Grand Theft Auto in Texas

San Antonio Theft Lawyer Relentlessly Fighting for Your Rights

Make sure you get the legal protection you need after you are charged with grand theft auto. Contact a theft defense attorney in San Antonio as soon as possible! At my firm, the Law Office of Kerrisa Chelkowski, I am devoted to providing tough defense and effective counsel for individuals who have been charged with theft crimes.

Texas does not have a separate class of crimes for theft of automobiles. Rather, car thefts fall under the state's category of general theft laws, and are distinguished between petty thefts and grand thefts. Petty thefts are typically misdemeanors that are punishable by up to one year in jail, while grand thefts are typically felonies that are punishable by one year or more in prison. In Texas, thefts are classified depending upon the value and nature of the property that is taken. The more valuable the property that is taken is, the more serious the punishment that follows will be.

How is one convicted of grand theft auto, and what are the penalties?

In order for an individual to be convicted of grand theft auto, the prosecution must be able to prove that:

  • The vehicle taken belongs to someone else
  • The defendant took or drove the vehicle without permission
  • The defendant had the intent to permanently deprive the owner of the vehicle

Punishment for grand theft auto can vary from a fine of up to $500 to life imprisonment. Most motor vehicle thefts are punishable by 180 days to 10 years in state jail, as well as by a fine up to $10,000. The penalties for grand theft auto can increase if the defendant used a weapon during the crime or had a prior felony conviction. If the defendant has at least two prior theft convictions, his or her auto theft offense will become a state jail felony.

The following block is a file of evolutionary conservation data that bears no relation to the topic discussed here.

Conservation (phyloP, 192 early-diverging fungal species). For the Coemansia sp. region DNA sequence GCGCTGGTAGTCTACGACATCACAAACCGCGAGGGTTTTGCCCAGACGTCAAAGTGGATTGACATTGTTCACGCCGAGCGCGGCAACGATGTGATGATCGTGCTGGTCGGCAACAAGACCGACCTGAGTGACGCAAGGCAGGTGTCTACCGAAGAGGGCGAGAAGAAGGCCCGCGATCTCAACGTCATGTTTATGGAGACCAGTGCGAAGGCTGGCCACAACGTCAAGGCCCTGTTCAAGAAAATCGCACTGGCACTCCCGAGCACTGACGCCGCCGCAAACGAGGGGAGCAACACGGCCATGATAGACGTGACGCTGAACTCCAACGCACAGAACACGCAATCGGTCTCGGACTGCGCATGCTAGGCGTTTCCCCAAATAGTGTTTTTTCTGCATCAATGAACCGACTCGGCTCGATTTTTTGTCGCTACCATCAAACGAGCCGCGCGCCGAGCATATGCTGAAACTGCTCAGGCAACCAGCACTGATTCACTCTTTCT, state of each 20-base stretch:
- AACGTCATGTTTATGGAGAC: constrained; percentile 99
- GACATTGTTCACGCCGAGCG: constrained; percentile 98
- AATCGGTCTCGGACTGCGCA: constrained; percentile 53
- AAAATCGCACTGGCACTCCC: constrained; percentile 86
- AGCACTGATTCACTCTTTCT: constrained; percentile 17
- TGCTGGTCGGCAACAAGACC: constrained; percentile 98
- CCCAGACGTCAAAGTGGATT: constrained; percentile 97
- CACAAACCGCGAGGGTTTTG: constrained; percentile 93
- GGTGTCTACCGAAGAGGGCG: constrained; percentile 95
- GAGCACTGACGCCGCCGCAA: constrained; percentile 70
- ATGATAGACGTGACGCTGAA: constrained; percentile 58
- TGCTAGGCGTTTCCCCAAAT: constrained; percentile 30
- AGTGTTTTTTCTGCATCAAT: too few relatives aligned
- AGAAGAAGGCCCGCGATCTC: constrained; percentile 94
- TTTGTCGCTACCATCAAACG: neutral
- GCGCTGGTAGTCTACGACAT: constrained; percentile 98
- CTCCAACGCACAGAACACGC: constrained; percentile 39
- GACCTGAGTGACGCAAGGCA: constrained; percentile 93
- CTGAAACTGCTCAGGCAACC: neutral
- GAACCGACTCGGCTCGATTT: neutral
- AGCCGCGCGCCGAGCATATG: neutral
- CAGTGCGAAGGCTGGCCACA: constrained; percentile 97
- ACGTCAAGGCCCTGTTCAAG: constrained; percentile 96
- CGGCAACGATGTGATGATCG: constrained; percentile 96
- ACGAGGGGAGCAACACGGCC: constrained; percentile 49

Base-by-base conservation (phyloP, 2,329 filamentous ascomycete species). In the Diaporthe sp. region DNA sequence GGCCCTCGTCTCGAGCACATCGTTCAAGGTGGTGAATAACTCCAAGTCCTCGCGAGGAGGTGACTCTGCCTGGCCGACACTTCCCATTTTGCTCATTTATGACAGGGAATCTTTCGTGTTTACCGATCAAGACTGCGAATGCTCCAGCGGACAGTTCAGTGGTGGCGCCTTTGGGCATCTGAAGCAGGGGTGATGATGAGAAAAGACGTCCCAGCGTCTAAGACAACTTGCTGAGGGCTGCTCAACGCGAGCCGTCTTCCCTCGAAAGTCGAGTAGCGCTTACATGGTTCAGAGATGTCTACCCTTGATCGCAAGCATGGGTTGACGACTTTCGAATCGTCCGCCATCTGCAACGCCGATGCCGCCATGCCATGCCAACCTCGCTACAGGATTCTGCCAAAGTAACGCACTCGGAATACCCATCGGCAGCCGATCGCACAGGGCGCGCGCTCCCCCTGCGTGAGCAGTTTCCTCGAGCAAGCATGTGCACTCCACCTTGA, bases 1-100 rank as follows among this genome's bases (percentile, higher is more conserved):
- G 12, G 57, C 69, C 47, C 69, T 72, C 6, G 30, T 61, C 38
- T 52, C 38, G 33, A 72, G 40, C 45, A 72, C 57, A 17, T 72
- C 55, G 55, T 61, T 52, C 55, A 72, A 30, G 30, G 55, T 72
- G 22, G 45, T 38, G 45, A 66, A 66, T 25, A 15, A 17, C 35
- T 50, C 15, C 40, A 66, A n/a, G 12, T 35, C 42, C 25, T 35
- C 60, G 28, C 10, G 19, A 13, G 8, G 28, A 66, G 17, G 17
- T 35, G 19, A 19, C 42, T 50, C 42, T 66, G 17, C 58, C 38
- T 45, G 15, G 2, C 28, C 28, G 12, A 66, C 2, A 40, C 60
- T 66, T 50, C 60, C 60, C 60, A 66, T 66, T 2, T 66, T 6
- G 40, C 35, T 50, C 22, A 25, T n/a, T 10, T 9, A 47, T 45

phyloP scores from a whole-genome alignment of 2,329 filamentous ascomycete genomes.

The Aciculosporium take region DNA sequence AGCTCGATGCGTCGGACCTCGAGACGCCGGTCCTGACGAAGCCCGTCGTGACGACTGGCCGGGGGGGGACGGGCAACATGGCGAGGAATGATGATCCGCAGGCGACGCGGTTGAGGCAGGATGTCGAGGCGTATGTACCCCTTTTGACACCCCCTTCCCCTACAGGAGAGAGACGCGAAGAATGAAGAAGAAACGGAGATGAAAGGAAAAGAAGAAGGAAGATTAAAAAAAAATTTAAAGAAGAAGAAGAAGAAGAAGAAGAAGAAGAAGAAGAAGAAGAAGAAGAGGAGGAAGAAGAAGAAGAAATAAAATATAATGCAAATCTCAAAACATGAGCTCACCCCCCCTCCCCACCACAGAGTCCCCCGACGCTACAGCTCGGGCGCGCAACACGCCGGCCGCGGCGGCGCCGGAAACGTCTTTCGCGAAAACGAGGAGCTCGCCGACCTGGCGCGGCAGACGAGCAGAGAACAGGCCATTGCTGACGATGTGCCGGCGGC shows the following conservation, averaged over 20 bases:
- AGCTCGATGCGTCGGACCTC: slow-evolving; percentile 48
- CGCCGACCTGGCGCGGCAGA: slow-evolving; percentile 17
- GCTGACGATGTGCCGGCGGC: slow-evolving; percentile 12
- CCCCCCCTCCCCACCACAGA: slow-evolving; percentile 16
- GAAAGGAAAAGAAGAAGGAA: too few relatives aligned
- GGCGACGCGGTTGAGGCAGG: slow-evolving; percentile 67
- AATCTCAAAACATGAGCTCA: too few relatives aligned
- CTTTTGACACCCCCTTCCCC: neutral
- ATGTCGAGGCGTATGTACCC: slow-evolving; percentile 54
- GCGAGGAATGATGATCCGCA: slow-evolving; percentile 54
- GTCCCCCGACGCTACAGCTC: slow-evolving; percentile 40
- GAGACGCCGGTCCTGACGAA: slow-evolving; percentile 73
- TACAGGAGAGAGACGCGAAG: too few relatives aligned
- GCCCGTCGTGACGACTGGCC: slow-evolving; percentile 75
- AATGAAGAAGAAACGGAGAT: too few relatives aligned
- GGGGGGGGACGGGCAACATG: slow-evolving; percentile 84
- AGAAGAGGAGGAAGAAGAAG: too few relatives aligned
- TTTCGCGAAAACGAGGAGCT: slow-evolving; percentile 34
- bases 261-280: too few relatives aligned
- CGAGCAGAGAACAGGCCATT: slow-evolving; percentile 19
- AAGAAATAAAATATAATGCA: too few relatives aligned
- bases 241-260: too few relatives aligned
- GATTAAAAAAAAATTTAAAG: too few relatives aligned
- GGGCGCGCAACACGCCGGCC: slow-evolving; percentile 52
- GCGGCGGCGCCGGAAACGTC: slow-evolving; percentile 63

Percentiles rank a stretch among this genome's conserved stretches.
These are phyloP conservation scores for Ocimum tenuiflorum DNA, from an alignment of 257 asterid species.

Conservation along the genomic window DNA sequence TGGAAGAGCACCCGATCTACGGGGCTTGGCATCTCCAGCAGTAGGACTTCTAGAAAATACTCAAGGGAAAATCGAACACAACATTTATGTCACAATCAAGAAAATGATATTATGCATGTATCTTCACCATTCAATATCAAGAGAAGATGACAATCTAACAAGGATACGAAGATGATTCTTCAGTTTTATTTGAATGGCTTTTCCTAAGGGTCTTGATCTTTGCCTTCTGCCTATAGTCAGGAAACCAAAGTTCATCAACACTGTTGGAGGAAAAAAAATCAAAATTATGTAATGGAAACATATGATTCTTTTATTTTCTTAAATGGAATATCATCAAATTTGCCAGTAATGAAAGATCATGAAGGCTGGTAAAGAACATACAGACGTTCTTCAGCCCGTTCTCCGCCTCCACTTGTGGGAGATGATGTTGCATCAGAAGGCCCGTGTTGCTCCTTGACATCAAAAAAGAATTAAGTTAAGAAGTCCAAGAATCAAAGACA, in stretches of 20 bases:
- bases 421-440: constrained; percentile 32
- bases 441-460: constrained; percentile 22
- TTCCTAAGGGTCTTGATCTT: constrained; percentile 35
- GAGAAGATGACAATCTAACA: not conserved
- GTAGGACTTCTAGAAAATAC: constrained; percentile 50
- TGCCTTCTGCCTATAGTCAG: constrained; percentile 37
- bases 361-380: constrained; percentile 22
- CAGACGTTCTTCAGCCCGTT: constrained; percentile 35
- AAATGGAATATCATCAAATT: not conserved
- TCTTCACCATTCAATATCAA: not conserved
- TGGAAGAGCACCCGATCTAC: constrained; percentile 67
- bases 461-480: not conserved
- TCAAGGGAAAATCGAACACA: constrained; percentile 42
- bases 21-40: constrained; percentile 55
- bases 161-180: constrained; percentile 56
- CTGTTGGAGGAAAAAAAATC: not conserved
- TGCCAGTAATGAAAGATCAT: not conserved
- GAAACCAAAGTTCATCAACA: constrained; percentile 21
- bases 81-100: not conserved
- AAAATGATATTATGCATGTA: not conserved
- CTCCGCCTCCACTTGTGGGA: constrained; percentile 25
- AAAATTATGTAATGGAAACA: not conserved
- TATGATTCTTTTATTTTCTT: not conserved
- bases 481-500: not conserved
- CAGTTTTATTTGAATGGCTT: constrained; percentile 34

Grand Theft Auto Defense: Intent & Consent

There are two primary defenses that are used when it comes to grand theft auto cases. The first is that the defendant did not intend to permanently deprive the owner of the car. The second is that the owner gave consent for his or her vehicle to be taken.

Intent: If the individual takes a vehicle but intends to return it to the owner, he or she has not committed theft. Rather, the individual has unlawfully taken or driven a car—also known as joyriding. Joyriding is typically charged as a misdemeanor and results in less serious penalties than theft.

Consent: If the owner of the vehicle gave consent to the person who took the car, there is no crime. However, just because the owner previously gave the defendant consent, this does not mean that the defendant had consent to drive the vehicle in this particular circumstance.

In other cases, the defendant may argue that he or she was charged due to mistaken identity. For example, there may have been blurry video evidence that led to the wrong person being arrested. Or, there may be evidence that the defendant was framed by the alleged victim or by someone else.

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When your future is at stake, do not wait to take action! Contact my firm today to schedule your free case evaluation and find out about your options.

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